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Brain & Nervous System Health Center

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New Frontiers in Spinal Cord Injury Research


Although this work is very preliminary, Yu says that he sees it as a necessary task to prepare the next big step in spinal cord research: a link-up between those working in functional restoration, such as the Cleveland FES Center, and biologic researchers who are concentrating on nerve regeneration. Yu says that nerve regeneration has just "really taken off in the last 10 years, because it's only in the last 10 years that it has been apparent that something can be done."

The studies now underway in Cleveland, such as Yu's study, will become especially useful in an era "when we have incomplete spinal cord injuries," says Yu. If nerve regeneration is successful in the future, it is likely to lead to only partial restoration, which will mean incomplete spinal cord injuries. In that case FES becomes even more important, as stimulation can be used not only to strengthen muscles but also to help nerve pathways begin working again, Yu says.

The Cleveland team is hoping to put this theory to the test in a joint project with nerve regeneration researchers. The first steps toward that goal are preliminary talks slated to begin later this spring with researchers from Washington University in St. Louis.

Ronald J. Triolo, PhD, professor of biomedical engineering at Case Western Reserve and senior research scientist at the Cleveland VA, is also eagerly awaiting collaboration with nerve regeneration researchers. Triolo specializes in movement restoration in the lower extremities at Cleveland FES. Working with E. Byron Marsolais, MD, PhD, Triolo is overseeing experimental work in stand-transfer, or helping patients to stand for a short period in order to change location (such as moving from bed to wheelchair) and to walk for a short distance. "Our goal is to provide power to lift the body weight, to maintain an upright position, and then to lower the body again," Triolo tells WebMD. The feasibility of their system has been tested in seven patients, but at this point numerous human studies will be necessary before it is available to spinal injury victims.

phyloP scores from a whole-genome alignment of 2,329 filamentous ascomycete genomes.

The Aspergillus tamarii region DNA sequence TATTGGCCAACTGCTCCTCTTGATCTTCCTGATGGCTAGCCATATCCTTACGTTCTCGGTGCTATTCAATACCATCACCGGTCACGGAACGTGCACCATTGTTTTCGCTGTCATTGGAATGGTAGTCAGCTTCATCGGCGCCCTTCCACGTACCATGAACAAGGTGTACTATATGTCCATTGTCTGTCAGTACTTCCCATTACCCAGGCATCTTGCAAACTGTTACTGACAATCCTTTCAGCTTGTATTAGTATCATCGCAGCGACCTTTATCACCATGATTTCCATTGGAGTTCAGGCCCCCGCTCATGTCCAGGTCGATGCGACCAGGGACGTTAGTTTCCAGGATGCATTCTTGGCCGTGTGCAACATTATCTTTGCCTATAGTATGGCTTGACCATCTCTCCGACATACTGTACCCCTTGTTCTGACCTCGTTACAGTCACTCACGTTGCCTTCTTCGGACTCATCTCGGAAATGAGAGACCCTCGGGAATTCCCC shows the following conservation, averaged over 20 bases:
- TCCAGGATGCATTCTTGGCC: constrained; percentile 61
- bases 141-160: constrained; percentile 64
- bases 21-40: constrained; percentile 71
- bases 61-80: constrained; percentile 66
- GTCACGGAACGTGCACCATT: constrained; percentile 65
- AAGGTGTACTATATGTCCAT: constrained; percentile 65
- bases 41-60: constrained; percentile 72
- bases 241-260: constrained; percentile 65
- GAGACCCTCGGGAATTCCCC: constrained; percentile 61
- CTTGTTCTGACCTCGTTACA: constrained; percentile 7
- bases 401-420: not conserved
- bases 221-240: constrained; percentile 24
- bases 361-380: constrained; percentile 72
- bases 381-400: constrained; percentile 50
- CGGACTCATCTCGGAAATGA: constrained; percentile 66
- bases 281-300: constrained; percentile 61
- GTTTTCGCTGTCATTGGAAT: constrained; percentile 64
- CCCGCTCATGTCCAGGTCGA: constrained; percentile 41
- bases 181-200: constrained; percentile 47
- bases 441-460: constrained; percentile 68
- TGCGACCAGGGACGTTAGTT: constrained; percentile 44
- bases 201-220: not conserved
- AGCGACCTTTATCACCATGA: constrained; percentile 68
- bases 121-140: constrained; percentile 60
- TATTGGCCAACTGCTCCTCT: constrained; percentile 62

Although the stand-transfer system and the limited walking system are impressive, Triolo says the real excitement will come with collaboration with biologic researchers. Already, he says, "medicine has progressed [to the point that we can reduce the damage after injury] so that we are seeing less and less damage from trauma," thus the number of incomplete spinal injuries is growing. However, he adds, "it is really best to mix caution with optimism."

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